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In this article, we will discuss what HttpContext is and how to use it in a controller, plus how to register and use it in service.

Today we are going to learn about HttpContext in .NET Core. This article covers the following topics:

  • What is HttpContext?
  • How to access HttpContext in controller?
  • How to access HttpContext in service?
  • Conclusion

What is HttpContext?

It holds the current information about the Http request. It contains the information like authorization, authentication, request, response, session, items, users, formOptions, etc. Every HTTP request creates a new object of HttpContext with current information.

How to Access HttpContext in Controller?

Let’s see how to access the HttpContext in a controller. Controllers expose the ControllerBase.HttpContext property so we can directly access the HttpContext properties for the current Http request. The best practice is to always access HttpContext through the DI with a default implementation of HttpContextAccessor.

Example: The example below shows accessing the HttpContext in a controller GET action method:

public string GetDetails()
   var result = "Method - " + HttpContext.Request.Method + 
                " Path - " + HttpContext.Request.Path;
   return result;

Output: Method - GET Path - /getdetails

How to Access HttpContext in Service?

In ASP.NET Core, if we need to access the HttpContext in service, we can do so with the help of IHttpContextAccessor interface and its default implementation of HttpContextAccessor. It’s only necessary to add this dependency if we want to access HttpContext in service.

To use HttpContext in service we need to do following two steps:

Step 1: Register a dependency using the .NET Core built-in dependency injection container as below in Startup.cs class of ConfigureServices method:

public void ConfigureServices(IServiceCollection services)
    //IHttpContextAccessor register
    services.AddTransient<IUserService, UserService>();

Step 2: Next, inject the IHttpContextAccessor into the created service constructor and access the properties of HttpContext as below:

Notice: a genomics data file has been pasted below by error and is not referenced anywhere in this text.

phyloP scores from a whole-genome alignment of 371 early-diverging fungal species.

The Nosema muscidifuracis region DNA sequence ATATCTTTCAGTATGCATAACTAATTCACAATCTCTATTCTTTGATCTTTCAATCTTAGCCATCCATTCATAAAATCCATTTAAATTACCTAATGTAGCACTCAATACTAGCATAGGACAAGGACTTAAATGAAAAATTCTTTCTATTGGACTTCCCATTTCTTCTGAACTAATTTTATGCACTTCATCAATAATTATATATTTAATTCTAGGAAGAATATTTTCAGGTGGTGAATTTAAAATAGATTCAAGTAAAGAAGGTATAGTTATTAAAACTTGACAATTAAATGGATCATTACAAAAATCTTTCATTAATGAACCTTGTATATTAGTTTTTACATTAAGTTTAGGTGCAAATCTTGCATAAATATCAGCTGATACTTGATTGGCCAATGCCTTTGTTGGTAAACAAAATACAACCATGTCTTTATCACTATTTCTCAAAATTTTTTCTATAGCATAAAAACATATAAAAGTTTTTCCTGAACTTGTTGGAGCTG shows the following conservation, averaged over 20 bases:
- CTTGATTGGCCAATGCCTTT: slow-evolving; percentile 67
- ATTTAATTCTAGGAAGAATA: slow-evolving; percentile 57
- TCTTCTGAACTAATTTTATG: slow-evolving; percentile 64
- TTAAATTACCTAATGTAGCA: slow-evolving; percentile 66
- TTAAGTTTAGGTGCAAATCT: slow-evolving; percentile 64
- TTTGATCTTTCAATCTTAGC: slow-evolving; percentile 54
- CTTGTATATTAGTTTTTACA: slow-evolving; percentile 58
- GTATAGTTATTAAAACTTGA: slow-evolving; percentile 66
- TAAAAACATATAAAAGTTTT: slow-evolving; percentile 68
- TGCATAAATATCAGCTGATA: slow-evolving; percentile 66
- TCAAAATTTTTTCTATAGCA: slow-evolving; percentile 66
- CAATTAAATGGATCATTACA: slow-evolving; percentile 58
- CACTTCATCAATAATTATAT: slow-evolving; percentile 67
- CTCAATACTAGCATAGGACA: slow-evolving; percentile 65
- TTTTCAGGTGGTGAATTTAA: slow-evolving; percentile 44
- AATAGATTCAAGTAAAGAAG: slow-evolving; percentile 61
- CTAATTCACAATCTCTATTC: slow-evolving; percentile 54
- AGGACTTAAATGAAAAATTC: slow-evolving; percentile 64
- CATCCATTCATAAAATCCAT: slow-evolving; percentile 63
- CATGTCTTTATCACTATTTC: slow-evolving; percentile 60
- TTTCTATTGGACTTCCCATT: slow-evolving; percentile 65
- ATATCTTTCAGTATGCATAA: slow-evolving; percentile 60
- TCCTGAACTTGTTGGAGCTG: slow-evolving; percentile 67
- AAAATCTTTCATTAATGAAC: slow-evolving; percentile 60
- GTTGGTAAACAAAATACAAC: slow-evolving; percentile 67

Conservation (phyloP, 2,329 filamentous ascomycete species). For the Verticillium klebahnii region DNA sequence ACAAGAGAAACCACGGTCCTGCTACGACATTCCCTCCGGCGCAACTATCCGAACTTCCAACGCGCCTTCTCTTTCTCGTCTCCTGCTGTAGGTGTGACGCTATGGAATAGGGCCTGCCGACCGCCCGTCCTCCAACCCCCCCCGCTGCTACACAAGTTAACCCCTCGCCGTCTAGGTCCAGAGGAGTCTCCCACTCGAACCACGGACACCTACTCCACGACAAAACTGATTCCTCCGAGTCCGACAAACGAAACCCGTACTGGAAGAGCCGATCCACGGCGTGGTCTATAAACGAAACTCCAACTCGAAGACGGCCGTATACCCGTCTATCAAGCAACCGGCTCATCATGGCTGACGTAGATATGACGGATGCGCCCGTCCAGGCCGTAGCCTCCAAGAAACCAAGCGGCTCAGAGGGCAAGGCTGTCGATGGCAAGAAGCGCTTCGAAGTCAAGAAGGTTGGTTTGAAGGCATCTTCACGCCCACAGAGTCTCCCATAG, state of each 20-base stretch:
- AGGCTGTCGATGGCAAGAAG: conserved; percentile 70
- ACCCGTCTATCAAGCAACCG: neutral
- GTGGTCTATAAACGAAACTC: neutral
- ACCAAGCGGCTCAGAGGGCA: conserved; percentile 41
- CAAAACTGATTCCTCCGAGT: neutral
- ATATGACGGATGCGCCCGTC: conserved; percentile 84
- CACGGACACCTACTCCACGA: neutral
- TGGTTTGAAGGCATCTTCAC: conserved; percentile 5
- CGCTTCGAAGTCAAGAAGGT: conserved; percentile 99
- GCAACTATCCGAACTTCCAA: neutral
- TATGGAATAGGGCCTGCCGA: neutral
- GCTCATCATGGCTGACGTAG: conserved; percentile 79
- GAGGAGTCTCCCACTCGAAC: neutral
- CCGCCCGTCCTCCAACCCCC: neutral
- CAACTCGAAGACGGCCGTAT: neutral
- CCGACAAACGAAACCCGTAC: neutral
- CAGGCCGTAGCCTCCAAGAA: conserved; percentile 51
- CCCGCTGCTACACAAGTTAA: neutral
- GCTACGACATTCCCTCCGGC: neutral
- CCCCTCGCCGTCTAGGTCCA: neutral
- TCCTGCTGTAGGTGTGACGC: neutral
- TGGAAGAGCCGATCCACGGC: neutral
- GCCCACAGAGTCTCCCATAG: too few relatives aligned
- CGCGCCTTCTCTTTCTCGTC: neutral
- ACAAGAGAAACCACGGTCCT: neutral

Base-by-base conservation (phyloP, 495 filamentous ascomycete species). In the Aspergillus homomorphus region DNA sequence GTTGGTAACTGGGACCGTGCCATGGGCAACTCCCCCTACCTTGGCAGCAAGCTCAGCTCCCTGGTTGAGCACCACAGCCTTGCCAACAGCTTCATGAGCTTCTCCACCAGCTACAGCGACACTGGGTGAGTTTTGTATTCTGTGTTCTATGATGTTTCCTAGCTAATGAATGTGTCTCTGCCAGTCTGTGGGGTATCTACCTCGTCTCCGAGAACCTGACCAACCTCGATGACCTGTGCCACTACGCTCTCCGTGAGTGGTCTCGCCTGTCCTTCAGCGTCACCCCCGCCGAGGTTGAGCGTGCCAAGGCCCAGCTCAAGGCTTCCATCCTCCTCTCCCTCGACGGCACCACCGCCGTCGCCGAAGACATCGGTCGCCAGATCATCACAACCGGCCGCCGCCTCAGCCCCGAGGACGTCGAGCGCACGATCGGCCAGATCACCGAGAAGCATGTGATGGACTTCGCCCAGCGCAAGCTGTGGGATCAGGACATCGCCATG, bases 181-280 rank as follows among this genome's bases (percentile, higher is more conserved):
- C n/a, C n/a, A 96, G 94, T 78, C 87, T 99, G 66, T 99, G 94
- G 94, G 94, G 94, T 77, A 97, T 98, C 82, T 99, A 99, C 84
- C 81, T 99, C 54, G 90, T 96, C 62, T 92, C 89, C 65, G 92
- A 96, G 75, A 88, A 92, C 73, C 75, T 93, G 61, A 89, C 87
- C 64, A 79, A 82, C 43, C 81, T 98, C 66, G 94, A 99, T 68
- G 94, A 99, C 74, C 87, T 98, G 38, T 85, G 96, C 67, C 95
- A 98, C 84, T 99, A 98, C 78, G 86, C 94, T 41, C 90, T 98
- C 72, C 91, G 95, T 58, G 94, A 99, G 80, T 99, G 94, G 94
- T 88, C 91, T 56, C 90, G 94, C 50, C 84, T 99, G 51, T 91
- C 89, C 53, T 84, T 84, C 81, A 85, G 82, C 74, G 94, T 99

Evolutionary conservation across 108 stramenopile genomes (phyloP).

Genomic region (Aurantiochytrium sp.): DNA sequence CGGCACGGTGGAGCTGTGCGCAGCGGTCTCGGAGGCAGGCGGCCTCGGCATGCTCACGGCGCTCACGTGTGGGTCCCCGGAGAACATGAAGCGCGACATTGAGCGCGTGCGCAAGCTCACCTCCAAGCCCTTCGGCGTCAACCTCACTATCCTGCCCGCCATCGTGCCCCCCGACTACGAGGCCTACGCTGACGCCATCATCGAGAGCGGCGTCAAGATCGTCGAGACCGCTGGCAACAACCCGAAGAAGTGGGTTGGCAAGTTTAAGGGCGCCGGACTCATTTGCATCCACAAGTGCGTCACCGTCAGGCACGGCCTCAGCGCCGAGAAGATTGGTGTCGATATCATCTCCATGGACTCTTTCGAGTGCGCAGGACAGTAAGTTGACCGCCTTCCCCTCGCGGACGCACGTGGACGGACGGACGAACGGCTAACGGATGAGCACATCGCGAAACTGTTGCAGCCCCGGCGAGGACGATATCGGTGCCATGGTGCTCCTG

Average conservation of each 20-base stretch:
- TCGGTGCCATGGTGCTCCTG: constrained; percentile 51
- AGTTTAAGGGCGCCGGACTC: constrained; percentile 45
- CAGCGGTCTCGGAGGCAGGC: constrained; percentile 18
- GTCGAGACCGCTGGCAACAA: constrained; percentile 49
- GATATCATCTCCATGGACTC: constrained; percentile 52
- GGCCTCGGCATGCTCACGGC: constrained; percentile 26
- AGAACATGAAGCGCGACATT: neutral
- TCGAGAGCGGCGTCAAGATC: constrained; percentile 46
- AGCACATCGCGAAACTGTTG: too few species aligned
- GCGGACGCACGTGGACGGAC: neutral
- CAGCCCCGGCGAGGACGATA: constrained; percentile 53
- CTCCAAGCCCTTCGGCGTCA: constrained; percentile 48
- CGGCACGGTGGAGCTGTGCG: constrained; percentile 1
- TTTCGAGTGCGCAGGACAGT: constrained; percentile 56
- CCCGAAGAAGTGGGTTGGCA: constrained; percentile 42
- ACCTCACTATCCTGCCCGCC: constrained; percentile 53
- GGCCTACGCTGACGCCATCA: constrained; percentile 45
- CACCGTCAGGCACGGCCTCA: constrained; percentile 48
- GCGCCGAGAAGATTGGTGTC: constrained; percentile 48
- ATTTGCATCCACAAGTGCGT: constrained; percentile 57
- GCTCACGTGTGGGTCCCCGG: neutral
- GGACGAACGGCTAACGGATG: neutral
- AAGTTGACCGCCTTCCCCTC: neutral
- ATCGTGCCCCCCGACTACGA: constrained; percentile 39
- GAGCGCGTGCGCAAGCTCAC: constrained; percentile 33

namespace Get_HttpContext_ASP.NET_Core
    using Microsoft.AspNetCore.Http;

    public class UserService : IUserService
        private readonly IHttpContextAccessor _httpContextAccessor;

        public UserService(IHttpContextAccessor httpContextAccessor)
            _httpContextAccessor = httpContextAccessor;

        public string GetLoginUserName()
            return _httpContextAccessor.HttpContext.User.Identity.Name;

Now, you can access all the properties of HttpContext in service as shown in the above two steps.

You can also download this example from here.

Note: In .NET this was referenced as HttpContext.Current, but this is deprecated in ASP.NET Core (see here).


In this article, we discussed what HttpContext is and how to use it in a controller. After that we saw how to register and use it in service. If you have any suggestions or queries regarding this article, please leave a comment or contact me at one of the links in my bio.

“Learn It, Share it.”

About the Author

Jeetendra Gund

Jeetendra Gund is a C# Corner MVP as well as the Chapter Leader of C# Corner Pune Chapter. He holds a master’s degree in Computer Science and has worked on several different domains. He has spent six years in grooming his knowledge about Microsoft Technologies and has been sharing his experiences on technologies such as C#.Net, MVC.Net, SQL Server, Entity Framework, AngularJS, JavaScript, HTML, and .NET Static Code Analysis. He is a regular speaker at C# Corner on Microsoft Technologies. Find him: C# Corner, LinkedIn, or Twitter.

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